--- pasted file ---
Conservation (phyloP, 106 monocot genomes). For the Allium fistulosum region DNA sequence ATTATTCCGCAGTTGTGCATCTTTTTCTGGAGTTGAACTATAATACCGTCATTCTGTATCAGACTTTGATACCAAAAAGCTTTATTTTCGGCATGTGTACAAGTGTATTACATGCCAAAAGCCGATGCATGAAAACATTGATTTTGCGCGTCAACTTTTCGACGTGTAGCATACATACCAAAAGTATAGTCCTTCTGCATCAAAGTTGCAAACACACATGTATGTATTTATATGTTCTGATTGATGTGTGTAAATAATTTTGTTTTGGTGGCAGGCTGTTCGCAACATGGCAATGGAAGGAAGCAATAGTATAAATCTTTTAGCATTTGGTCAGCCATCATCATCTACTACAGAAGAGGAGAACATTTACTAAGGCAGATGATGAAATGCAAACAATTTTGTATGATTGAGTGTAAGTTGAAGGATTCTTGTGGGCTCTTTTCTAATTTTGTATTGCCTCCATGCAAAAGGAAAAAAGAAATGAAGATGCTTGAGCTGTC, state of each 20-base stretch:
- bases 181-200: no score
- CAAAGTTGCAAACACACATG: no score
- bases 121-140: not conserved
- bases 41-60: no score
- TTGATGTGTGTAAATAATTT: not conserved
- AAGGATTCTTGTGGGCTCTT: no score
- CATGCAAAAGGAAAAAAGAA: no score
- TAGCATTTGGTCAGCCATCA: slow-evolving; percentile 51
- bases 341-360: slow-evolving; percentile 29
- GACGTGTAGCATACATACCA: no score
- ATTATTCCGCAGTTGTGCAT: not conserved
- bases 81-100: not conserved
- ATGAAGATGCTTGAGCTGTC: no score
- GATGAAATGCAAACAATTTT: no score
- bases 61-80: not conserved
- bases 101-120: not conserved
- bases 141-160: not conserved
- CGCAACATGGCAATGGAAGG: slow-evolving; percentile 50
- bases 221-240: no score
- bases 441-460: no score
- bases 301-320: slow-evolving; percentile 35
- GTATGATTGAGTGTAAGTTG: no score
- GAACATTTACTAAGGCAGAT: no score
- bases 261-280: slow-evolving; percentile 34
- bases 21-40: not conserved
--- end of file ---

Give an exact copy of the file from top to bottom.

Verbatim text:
Conservation (phyloP, 106 monocot genomes). For the Allium fistulosum region DNA sequence ATTATTCCGCAGTTGTGCATCTTTTTCTGGAGTTGAACTATAATACCGTCATTCTGTATCAGACTTTGATACCAAAAAGCTTTATTTTCGGCATGTGTACAAGTGTATTACATGCCAAAAGCCGATGCATGAAAACATTGATTTTGCGCGTCAACTTTTCGACGTGTAGCATACATACCAAAAGTATAGTCCTTCTGCATCAAAGTTGCAAACACACATGTATGTATTTATATGTTCTGATTGATGTGTGTAAATAATTTTGTTTTGGTGGCAGGCTGTTCGCAACATGGCAATGGAAGGAAGCAATAGTATAAATCTTTTAGCATTTGGTCAGCCATCATCATCTACTACAGAAGAGGAGAACATTTACTAAGGCAGATGATGAAATGCAAACAATTTTGTATGATTGAGTGTAAGTTGAAGGATTCTTGTGGGCTCTTTTCTAATTTTGTATTGCCTCCATGCAAAAGGAAAAAAGAAATGAAGATGCTTGAGCTGTC, state of each 20-base stretch:
- bases 181-200: no score
- CAAAGTTGCAAACACACATG: no score
- bases 121-140: not conserved
- bases 41-60: no score
- TTGATGTGTGTAAATAATTT: not conserved
- AAGGATTCTTGTGGGCTCTT: no score
- CATGCAAAAGGAAAAAAGAA: no score
- TAGCATTTGGTCAGCCATCA: slow-evolving; percentile 51
- bases 341-360: slow-evolving; percentile 29
- GACGTGTAGCATACATACCA: no score
- ATTATTCCGCAGTTGTGCAT: not conserved
- bases 81-100: not conserved
- ATGAAGATGCTTGAGCTGTC: no score
- GATGAAATGCAAACAATTTT: no score
- bases 61-80: not conserved
- bases 101-120: not conserved
- bases 141-160: not conserved
- CGCAACATGGCAATGGAAGG: slow-evolving; percentile 50
- bases 221-240: no score
- bases 441-460: no score
- bases 301-320: slow-evolving; percentile 35
- GTATGATTGAGTGTAAGTTG: no score
- GAACATTTACTAAGGCAGAT: no score
- bases 261-280: slow-evolving; percentile 34
- bases 21-40: not conserved